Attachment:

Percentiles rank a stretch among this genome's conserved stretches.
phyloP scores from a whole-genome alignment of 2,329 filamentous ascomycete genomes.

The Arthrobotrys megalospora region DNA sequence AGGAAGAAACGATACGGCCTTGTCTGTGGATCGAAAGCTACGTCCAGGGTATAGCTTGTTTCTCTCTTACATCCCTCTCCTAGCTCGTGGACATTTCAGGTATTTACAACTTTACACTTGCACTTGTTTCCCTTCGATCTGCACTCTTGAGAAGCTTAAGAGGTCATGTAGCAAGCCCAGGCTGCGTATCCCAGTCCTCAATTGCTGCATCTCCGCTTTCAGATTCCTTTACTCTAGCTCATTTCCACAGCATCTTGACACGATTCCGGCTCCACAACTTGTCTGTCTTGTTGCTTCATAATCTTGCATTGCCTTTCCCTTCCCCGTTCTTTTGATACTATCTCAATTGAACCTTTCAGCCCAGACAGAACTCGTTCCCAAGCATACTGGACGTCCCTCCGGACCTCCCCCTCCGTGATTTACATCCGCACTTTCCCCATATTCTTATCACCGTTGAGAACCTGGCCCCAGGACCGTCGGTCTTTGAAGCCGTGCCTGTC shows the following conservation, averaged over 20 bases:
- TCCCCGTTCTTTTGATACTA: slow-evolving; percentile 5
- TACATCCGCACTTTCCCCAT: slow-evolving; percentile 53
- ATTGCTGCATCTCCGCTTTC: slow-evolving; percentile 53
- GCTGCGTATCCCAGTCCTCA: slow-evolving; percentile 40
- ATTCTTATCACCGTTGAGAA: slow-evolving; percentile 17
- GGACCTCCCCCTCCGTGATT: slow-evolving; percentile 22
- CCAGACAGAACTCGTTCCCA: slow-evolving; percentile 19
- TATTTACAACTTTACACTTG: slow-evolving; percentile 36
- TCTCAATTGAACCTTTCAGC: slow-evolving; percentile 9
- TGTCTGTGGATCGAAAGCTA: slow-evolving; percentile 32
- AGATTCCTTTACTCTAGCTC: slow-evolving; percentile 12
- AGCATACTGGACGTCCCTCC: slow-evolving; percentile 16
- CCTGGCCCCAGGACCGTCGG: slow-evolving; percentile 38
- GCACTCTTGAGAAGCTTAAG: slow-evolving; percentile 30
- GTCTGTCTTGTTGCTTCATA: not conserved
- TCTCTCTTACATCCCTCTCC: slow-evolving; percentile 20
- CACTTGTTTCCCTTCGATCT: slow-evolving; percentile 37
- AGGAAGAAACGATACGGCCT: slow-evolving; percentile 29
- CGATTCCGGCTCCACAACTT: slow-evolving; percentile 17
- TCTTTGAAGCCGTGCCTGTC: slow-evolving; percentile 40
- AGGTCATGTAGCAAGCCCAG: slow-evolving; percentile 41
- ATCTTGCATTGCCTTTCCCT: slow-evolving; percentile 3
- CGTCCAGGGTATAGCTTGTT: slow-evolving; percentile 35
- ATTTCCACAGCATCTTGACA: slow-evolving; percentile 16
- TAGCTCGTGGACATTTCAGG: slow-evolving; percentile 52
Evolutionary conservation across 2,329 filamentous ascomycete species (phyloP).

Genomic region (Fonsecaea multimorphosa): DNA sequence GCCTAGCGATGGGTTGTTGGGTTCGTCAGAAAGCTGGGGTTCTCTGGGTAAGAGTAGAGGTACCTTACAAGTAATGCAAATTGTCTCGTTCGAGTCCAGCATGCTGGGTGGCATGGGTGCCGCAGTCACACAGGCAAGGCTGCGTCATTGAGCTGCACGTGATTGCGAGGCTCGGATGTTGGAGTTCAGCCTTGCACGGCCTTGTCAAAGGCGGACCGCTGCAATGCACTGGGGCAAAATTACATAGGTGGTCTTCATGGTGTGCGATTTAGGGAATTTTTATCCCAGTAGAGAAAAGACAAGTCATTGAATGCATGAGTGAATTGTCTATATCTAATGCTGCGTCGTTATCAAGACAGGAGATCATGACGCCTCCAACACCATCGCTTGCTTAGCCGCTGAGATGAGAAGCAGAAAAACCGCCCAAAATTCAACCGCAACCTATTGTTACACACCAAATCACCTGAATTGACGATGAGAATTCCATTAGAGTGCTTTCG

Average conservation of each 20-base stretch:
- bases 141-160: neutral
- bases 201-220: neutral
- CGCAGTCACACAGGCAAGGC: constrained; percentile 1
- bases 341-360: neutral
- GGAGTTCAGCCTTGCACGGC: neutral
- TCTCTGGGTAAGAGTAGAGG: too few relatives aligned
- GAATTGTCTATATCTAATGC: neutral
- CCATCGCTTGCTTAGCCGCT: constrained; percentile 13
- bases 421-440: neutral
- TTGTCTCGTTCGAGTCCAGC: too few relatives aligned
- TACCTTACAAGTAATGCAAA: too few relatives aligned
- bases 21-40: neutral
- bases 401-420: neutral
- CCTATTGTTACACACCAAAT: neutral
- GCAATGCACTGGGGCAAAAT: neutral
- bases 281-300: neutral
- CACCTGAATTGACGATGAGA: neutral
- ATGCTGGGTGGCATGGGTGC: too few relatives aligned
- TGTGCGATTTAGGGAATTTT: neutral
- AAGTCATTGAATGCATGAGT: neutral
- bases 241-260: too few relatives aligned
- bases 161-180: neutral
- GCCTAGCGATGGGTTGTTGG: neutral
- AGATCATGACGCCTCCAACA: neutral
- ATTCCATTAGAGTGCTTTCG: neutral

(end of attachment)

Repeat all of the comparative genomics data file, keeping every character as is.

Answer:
Percentiles rank a stretch among this genome's conserved stretches.
phyloP scores from a whole-genome alignment of 2,329 filamentous ascomycete genomes.

The Arthrobotrys megalospora region DNA sequence AGGAAGAAACGATACGGCCTTGTCTGTGGATCGAAAGCTACGTCCAGGGTATAGCTTGTTTCTCTCTTACATCCCTCTCCTAGCTCGTGGACATTTCAGGTATTTACAACTTTACACTTGCACTTGTTTCCCTTCGATCTGCACTCTTGAGAAGCTTAAGAGGTCATGTAGCAAGCCCAGGCTGCGTATCCCAGTCCTCAATTGCTGCATCTCCGCTTTCAGATTCCTTTACTCTAGCTCATTTCCACAGCATCTTGACACGATTCCGGCTCCACAACTTGTCTGTCTTGTTGCTTCATAATCTTGCATTGCCTTTCCCTTCCCCGTTCTTTTGATACTATCTCAATTGAACCTTTCAGCCCAGACAGAACTCGTTCCCAAGCATACTGGACGTCCCTCCGGACCTCCCCCTCCGTGATTTACATCCGCACTTTCCCCATATTCTTATCACCGTTGAGAACCTGGCCCCAGGACCGTCGGTCTTTGAAGCCGTGCCTGTC shows the following conservation, averaged over 20 bases:
- TCCCCGTTCTTTTGATACTA: slow-evolving; percentile 5
- TACATCCGCACTTTCCCCAT: slow-evolving; percentile 53
- ATTGCTGCATCTCCGCTTTC: slow-evolving; percentile 53
- GCTGCGTATCCCAGTCCTCA: slow-evolving; percentile 40
- ATTCTTATCACCGTTGAGAA: slow-evolving; percentile 17
- GGACCTCCCCCTCCGTGATT: slow-evolving; percentile 22
- CCAGACAGAACTCGTTCCCA: slow-evolving; percentile 19
- TATTTACAACTTTACACTTG: slow-evolving; percentile 36
- TCTCAATTGAACCTTTCAGC: slow-evolving; percentile 9
- TGTCTGTGGATCGAAAGCTA: slow-evolving; percentile 32
- AGATTCCTTTACTCTAGCTC: slow-evolving; percentile 12
- AGCATACTGGACGTCCCTCC: slow-evolving; percentile 16
- CCTGGCCCCAGGACCGTCGG: slow-evolving; percentile 38
- GCACTCTTGAGAAGCTTAAG: slow-evolving; percentile 30
- GTCTGTCTTGTTGCTTCATA: not conserved
- TCTCTCTTACATCCCTCTCC: slow-evolving; percentile 20
- CACTTGTTTCCCTTCGATCT: slow-evolving; percentile 37
- AGGAAGAAACGATACGGCCT: slow-evolving; percentile 29
- CGATTCCGGCTCCACAACTT: slow-evolving; percentile 17
- TCTTTGAAGCCGTGCCTGTC: slow-evolving; percentile 40
- AGGTCATGTAGCAAGCCCAG: slow-evolving; percentile 41
- ATCTTGCATTGCCTTTCCCT: slow-evolving; percentile 3
- CGTCCAGGGTATAGCTTGTT: slow-evolving; percentile 35
- ATTTCCACAGCATCTTGACA: slow-evolving; percentile 16
- TAGCTCGTGGACATTTCAGG: slow-evolving; percentile 52
Evolutionary conservation across 2,329 filamentous ascomycete species (phyloP).

Genomic region (Fonsecaea multimorphosa): DNA sequence GCCTAGCGATGGGTTGTTGGGTTCGTCAGAAAGCTGGGGTTCTCTGGGTAAGAGTAGAGGTACCTTACAAGTAATGCAAATTGTCTCGTTCGAGTCCAGCATGCTGGGTGGCATGGGTGCCGCAGTCACACAGGCAAGGCTGCGTCATTGAGCTGCACGTGATTGCGAGGCTCGGATGTTGGAGTTCAGCCTTGCACGGCCTTGTCAAAGGCGGACCGCTGCAATGCACTGGGGCAAAATTACATAGGTGGTCTTCATGGTGTGCGATTTAGGGAATTTTTATCCCAGTAGAGAAAAGACAAGTCATTGAATGCATGAGTGAATTGTCTATATCTAATGCTGCGTCGTTATCAAGACAGGAGATCATGACGCCTCCAACACCATCGCTTGCTTAGCCGCTGAGATGAGAAGCAGAAAAACCGCCCAAAATTCAACCGCAACCTATTGTTACACACCAAATCACCTGAATTGACGATGAGAATTCCATTAGAGTGCTTTCG

Average conservation of each 20-base stretch:
- bases 141-160: neutral
- bases 201-220: neutral
- CGCAGTCACACAGGCAAGGC: constrained; percentile 1
- bases 341-360: neutral
- GGAGTTCAGCCTTGCACGGC: neutral
- TCTCTGGGTAAGAGTAGAGG: too few relatives aligned
- GAATTGTCTATATCTAATGC: neutral
- CCATCGCTTGCTTAGCCGCT: constrained; percentile 13
- bases 421-440: neutral
- TTGTCTCGTTCGAGTCCAGC: too few relatives aligned
- TACCTTACAAGTAATGCAAA: too few relatives aligned
- bases 21-40: neutral
- bases 401-420: neutral
- CCTATTGTTACACACCAAAT: neutral
- GCAATGCACTGGGGCAAAAT: neutral
- bases 281-300: neutral
- CACCTGAATTGACGATGAGA: neutral
- ATGCTGGGTGGCATGGGTGC: too few relatives aligned
- TGTGCGATTTAGGGAATTTT: neutral
- AAGTCATTGAATGCATGAGT: neutral
- bases 241-260: too few relatives aligned
- bases 161-180: neutral
- GCCTAGCGATGGGTTGTTGG: neutral
- AGATCATGACGCCTCCAACA: neutral
- ATTCCATTAGAGTGCTTTCG: neutral